At the other end of the long corridor facing us stands a little blonde girl about two years old wearing a white shift dress.
We stare at each other in silence for ages, both mesmerized by the other until she laughs and runs bare footed into one of the rooms nearby. The spell is broken instantly and in rushes a flood of tears that literally shakes my Mum off her feet.
Tears of anger, horror, fear, hatred even that life has brought us to be standing here at this moment. A tidal wave of pent up frustration which up until now has been managed admirably well for five years but is let loose by the innocent charm of this beautiful little stranger.
Half an hour before, we had all been crying tears of a different sort, ones of joy.
We had taken my daughter to the Hydrotherapy pool next door and for the first time in three years, my Mum had been able to hold her granddaughter helped with the buoyancy of the bath warm water. They had laughed manically, twirled and splashed and squealed with delight.
The 65 years age gap vanished as both overcame their physical limitations and became equal in the water. It was a truly magical experience that I will always remember and which without doubt cemented their bond with each other forever.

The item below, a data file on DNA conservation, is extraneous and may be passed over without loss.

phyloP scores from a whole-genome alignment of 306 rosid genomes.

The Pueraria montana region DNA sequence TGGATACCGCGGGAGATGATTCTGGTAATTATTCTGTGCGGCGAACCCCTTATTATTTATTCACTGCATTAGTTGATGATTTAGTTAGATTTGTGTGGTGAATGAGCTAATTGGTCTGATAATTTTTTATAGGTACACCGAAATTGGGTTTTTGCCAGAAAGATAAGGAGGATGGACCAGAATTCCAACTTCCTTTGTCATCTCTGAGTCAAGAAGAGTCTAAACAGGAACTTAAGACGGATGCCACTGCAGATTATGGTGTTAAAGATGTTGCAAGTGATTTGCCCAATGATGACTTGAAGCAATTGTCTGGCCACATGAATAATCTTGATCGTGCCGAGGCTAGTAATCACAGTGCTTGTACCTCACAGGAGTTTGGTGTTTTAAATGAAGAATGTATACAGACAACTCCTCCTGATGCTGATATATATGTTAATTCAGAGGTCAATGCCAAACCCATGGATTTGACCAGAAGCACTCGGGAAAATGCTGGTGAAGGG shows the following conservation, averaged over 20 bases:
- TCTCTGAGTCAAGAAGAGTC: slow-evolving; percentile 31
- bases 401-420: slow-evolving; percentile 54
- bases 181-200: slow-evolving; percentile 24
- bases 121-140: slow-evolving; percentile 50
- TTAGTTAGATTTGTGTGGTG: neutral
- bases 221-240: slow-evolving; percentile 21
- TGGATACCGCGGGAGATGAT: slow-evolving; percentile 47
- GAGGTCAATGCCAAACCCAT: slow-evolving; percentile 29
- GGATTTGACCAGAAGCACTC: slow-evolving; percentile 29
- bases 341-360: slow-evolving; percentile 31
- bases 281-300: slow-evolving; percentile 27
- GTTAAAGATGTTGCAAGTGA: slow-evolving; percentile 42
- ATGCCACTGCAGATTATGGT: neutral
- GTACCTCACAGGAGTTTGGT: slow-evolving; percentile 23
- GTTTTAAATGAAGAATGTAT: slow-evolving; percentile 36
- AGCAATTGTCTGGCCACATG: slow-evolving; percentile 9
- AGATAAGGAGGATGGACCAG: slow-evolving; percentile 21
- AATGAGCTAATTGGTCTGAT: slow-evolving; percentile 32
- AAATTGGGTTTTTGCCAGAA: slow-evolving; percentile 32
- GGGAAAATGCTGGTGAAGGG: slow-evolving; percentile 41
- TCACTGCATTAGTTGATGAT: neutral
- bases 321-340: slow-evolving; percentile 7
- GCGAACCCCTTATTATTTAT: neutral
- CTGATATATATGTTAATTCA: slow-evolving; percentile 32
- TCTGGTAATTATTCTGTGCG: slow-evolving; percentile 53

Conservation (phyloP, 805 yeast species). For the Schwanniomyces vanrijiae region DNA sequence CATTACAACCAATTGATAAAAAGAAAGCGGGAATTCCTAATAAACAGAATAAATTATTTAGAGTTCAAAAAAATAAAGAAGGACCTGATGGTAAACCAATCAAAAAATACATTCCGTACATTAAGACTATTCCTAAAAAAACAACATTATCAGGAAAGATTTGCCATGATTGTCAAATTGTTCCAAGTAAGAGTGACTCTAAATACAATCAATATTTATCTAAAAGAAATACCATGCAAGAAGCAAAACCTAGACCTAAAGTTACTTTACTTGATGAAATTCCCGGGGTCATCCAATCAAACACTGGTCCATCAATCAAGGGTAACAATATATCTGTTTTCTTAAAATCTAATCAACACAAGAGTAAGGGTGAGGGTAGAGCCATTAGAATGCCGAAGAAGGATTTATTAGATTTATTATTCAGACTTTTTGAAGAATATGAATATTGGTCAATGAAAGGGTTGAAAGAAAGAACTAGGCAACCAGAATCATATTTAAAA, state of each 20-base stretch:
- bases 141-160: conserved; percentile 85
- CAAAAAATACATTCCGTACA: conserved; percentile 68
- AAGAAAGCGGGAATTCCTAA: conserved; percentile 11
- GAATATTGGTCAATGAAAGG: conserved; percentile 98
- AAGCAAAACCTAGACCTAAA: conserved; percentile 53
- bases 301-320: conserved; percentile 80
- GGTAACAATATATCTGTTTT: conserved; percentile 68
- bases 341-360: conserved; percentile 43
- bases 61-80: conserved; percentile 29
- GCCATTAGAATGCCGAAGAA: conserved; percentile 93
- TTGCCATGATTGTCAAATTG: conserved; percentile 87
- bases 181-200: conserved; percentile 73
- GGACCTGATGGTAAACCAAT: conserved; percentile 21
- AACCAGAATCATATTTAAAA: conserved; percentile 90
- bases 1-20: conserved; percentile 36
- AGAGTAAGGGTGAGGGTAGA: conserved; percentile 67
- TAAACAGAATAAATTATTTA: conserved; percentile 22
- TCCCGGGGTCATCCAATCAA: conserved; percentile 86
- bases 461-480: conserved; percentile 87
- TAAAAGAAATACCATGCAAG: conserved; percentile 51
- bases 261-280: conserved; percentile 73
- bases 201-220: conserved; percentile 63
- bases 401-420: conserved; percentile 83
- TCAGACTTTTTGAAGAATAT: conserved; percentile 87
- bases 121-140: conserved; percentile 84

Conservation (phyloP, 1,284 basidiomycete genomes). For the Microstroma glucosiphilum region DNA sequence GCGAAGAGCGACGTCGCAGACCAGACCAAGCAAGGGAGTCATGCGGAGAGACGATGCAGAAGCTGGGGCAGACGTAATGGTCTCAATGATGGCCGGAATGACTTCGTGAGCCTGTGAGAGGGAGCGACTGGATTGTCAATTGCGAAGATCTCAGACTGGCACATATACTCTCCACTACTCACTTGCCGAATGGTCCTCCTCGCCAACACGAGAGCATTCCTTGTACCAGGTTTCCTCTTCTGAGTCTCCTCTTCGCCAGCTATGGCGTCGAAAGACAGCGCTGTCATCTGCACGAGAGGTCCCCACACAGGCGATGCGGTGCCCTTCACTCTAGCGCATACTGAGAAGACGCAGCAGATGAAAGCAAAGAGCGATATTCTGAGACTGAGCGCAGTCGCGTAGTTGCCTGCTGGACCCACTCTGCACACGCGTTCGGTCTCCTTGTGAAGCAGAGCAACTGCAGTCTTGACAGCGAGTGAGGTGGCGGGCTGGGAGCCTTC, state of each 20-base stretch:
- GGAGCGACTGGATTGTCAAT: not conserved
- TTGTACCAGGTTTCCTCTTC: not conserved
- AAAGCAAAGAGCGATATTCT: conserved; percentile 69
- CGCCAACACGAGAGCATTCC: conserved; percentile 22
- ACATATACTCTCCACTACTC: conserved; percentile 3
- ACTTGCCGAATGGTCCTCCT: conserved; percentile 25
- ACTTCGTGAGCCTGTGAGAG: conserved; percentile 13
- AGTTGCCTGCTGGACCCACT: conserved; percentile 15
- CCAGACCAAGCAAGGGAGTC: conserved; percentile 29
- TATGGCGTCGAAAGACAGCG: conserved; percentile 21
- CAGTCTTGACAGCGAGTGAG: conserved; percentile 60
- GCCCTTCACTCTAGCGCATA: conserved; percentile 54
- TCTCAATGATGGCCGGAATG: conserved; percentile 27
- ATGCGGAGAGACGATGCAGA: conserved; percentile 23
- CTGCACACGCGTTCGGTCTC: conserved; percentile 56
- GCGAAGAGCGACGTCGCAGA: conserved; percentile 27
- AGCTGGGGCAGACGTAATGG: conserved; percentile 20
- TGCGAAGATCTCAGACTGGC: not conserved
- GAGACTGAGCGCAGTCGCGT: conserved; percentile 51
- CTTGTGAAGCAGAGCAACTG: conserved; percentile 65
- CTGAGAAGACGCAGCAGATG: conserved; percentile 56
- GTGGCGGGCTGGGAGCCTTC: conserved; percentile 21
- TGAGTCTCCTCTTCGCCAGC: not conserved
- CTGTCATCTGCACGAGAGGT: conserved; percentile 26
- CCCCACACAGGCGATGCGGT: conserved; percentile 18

Back here in the corridor however, the reality has hit home that to access this wonderful facility, we have had to join a club that neither of us dreamt of. On either side of the corridor are bedrooms each beautifully decorated with cheerful characters, butterflies and castles. Each shares a large en-suite bathroom and has a view outside onto a peaceful garden. Each is equipped with state of the art monitoring equipment, special beds, oxygen on tap and emergency alarm call systems.
The larger room on the left is an office where real life angels work and part of their role is to look after terminally ill children staying here.
We are stood in a children’s hospice.
We have accessed this special place because my daughter has a life threatening form of epilepsy.
We also need respite now and again and are able to get it here, safe in the knowledge that she is in the best possible care.
When we first visited I felt like a fraud, thankful that my girl was not terminally ill and slightly guilty to be accessing the services.
A year on however and I have learned that as well as this hugely important role, the hospice also offers a fun safe place to play, make new friends and get a break in the company of other special needs families.
Our three generation party of girls still go swimming here and we have now been to parties too, celebrating being members of this special club that we once knew nothing about.